Playing guitar involves seasons of momentum where you really feel like you’re improving.
In those moments, guitar playing tips don’t seem necessary.
Then suddenly, you experience long, drawn out plateaus where it seems like you’re playing the same things over and over again.
I always hated those stretches.
They lasted so much longer.
Tony Rombola of Godsmack (on the banner image) knows it. That dude is a pro and there’s no doubt he’s put in the tough hours.
You can do it too.
Not Tony Rombola, but close. | Flickr Commons Image via mzagerp
For getting through those hours and boring musical periods I’ve compiled 50 guitar playing tips for beginners that have helped me through the ruts.
There are technical adjustments, conceptual ideas, gear ideas and a lot of other resources that can help you improve.
While they won’t all work for everyone, a lot of them will be helpful to most players at the beginner and intermediate skill levels.
Try some and see what works for you.
Using this article
Don’t try to apply each item.
Instead, see what jumps out at you as something that you could do now.
Focus on that item and don’t worry about the 49 others things. Going one item at a time is fine.
You don’t even need to worry about skimming the entire list.
It’ll always be here, so take your time and find something you can put into practice and stick with.
Come back to the list when you’re ready to move on.
Because any one thing that can get you advancing, away from stagnant playing, is worthy of your full attention.
Good luck out there.
1. Learn a new tuning
Standard tuning is the norm and you should work with it most of the time.
However there are a a lot of other tunings that are worth a look.
For example, take a look at all the options you have when you open up a new project in Guitar Pro:
Tunings available in Guitar Pro 7. (View Larger Image)
And that's just what would fit in the window of the screenshot. There are actually a bunch more if you scroll down.
Any one of these tunings on their own can help you improve, which means taking time to study one is a better plan than trying to incorporate a bunch at one time. Here are a few more popular options and resources for studying them.
And this just scratches the surface of what you can potentially get into with alternate tunings. The more you dig into it, the more you'll find that most professional guitarists use some form of alternate tuning that suits their style.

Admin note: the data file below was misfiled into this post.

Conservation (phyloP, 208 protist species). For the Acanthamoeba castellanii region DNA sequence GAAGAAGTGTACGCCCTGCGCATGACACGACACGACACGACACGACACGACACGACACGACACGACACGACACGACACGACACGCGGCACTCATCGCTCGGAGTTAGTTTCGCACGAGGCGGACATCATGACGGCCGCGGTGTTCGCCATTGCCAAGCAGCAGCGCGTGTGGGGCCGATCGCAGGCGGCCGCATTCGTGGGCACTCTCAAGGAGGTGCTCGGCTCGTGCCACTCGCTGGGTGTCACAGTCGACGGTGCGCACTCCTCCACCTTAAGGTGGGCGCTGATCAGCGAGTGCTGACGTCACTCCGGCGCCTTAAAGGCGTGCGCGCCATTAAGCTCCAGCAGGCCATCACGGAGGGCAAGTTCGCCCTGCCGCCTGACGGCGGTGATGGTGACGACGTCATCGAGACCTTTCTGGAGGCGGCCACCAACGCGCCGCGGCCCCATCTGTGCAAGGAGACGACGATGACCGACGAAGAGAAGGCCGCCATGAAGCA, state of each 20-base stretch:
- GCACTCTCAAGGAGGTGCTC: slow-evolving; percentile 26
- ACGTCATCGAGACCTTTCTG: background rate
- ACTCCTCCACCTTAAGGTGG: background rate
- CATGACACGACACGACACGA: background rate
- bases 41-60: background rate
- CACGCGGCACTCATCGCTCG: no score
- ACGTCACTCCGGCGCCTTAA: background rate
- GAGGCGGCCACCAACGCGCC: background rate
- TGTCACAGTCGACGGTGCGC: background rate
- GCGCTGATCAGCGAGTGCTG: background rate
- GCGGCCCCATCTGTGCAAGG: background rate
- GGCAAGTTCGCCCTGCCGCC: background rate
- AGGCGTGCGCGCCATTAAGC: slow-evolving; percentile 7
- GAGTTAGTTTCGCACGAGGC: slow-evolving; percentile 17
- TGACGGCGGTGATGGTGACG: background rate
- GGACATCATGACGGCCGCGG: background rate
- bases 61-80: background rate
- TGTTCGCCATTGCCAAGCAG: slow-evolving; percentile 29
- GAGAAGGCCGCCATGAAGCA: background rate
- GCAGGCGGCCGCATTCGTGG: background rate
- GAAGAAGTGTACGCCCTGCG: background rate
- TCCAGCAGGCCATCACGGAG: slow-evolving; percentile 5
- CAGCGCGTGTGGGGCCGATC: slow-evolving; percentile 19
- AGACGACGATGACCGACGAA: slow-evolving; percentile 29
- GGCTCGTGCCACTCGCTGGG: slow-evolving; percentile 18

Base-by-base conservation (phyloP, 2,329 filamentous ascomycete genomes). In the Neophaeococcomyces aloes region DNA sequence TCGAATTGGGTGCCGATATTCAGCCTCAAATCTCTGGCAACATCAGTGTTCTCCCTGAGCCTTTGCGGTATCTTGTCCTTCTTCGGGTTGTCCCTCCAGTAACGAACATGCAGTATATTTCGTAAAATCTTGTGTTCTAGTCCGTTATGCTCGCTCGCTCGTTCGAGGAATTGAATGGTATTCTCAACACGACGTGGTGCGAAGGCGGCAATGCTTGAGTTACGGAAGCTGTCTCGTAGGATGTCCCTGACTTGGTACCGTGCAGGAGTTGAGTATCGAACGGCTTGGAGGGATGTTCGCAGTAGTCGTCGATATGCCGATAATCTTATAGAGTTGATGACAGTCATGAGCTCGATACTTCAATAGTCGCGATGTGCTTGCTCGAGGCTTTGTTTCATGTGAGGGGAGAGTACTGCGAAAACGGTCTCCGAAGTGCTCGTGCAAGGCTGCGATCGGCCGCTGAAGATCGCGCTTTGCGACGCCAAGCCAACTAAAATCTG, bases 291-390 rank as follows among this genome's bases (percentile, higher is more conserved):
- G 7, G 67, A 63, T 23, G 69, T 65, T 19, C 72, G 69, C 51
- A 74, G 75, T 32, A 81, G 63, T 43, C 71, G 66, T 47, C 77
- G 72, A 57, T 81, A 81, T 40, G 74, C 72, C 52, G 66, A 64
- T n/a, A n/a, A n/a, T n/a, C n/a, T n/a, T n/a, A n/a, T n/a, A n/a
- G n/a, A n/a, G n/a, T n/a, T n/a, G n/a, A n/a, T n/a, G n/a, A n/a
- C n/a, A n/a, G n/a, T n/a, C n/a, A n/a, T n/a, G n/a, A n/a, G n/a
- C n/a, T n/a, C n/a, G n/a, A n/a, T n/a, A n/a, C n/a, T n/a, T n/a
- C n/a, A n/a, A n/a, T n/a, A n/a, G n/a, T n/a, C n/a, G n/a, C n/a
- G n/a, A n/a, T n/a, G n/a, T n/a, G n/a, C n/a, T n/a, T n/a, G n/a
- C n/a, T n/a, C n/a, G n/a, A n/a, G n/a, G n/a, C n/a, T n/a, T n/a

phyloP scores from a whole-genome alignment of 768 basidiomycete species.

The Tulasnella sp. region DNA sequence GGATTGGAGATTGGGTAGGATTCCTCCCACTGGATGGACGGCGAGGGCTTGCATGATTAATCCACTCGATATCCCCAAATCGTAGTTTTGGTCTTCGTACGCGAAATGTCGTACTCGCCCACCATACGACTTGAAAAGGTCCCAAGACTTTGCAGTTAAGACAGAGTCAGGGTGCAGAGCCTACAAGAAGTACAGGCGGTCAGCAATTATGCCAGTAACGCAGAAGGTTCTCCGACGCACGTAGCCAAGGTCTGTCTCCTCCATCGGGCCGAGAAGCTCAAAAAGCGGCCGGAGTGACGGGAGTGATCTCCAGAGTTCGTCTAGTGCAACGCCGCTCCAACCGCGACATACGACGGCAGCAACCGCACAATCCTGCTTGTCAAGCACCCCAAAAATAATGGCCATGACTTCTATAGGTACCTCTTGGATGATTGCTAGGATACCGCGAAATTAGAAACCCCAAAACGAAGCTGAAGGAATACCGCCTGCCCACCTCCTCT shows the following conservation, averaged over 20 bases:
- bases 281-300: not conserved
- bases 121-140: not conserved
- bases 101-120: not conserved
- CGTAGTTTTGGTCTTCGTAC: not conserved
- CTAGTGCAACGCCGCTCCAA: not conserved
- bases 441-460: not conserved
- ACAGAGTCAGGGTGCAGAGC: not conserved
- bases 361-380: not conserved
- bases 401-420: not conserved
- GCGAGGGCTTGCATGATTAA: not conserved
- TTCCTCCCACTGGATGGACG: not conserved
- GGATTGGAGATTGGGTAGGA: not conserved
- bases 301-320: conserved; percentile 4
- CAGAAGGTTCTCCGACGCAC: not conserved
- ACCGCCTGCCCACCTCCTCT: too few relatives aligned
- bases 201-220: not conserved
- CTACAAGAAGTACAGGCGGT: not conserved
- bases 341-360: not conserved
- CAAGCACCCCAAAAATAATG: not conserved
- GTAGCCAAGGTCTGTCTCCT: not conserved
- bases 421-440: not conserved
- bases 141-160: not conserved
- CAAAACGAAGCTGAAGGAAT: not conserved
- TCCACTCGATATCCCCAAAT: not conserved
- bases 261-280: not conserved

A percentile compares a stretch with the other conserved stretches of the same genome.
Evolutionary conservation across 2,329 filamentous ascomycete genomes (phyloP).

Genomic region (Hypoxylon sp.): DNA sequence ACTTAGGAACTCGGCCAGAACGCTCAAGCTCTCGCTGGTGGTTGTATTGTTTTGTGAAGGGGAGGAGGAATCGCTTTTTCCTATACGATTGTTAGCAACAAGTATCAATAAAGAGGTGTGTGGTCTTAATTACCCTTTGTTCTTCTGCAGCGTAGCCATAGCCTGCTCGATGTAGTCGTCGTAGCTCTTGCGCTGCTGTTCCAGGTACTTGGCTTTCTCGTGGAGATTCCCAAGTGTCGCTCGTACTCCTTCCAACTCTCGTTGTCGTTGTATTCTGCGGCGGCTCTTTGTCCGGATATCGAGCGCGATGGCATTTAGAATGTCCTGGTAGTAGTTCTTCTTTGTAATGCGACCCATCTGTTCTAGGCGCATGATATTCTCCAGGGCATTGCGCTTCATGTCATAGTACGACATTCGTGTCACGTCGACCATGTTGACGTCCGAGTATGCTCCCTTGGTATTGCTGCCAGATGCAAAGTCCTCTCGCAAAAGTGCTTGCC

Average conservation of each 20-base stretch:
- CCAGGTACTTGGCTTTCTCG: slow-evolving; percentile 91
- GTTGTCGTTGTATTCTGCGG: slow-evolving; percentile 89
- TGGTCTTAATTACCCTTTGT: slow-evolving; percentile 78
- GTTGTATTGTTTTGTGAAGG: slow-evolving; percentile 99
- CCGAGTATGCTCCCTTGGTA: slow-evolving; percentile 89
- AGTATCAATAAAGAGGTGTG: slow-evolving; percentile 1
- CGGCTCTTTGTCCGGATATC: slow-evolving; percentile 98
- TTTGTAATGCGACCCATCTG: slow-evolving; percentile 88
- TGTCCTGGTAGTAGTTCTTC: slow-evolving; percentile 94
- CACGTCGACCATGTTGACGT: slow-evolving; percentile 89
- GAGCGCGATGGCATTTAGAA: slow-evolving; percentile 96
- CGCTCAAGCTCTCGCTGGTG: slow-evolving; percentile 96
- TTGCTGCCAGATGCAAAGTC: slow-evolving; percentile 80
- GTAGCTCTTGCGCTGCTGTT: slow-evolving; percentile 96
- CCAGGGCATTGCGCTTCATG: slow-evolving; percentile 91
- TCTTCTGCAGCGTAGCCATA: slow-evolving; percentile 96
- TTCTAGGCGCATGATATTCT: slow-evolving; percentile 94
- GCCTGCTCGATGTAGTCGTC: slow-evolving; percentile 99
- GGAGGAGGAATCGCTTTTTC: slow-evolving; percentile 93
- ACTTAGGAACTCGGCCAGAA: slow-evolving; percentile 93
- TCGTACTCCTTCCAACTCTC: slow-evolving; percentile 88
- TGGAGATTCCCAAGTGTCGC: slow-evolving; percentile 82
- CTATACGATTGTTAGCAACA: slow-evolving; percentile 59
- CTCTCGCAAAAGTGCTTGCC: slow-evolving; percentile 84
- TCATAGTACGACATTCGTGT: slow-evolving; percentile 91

Mike Mushok of Staind, Korn's guitar players and Adam Jones of Tool are three good examples from the rock and metal spaces.
- A Primer in Tool's use of the drop B tuning
- Disturbed's Dan Donegan discusses alternate tunings
- Examining the Mike Mushok Playbook
One of Mike Mushok's bizarre tunings on "This Is It." (View Larger Image)
Open D is one of my personal favorites.
Take them on one at a time, then stick to a couple that you’ve found useful and enjoyable.
Fender's tuning app with a bunch of different alternate tunings to pick from. (View Larger Image)
If you want a good online guitar tuner, Fender has a web app with a bunch of different tunings that you can do for the following instruments.
- Electric Guitar
- Acoustic Guitar
You can check it out here if your tuner doesn't make alternate tunings easy to pin down.
2. Cover a song you like
Playing along with your MP3 player can improve your timing and be a lot of fun.
The way I've always set it up is with a Line 6 Spider IV modeling amp (it has an MP3 input in the back) and a set of studio headphones for isolating all the chaos.
Alternatively, you can use a USB audio interface and run your signal through a computer to use amp modeling software. Here's a diagram of how I run my guitar through my Mac Mini with an iRig Pro DUO audio interface.
Diagram of how I run a guitar through a USB interface to use with Garageband. (View Larger Image)
Once I've got the interface and software working together, I can play a song on the Mac through iTunes, YouTube or whatever and jam along to it either through headphones or through the monitors.
Here's a quick list of all the gear I use for this setup:
This is also a helpful setup for recording music and making YouTube covers. Here are a couple I've done with this configuration.
3. Employ some effects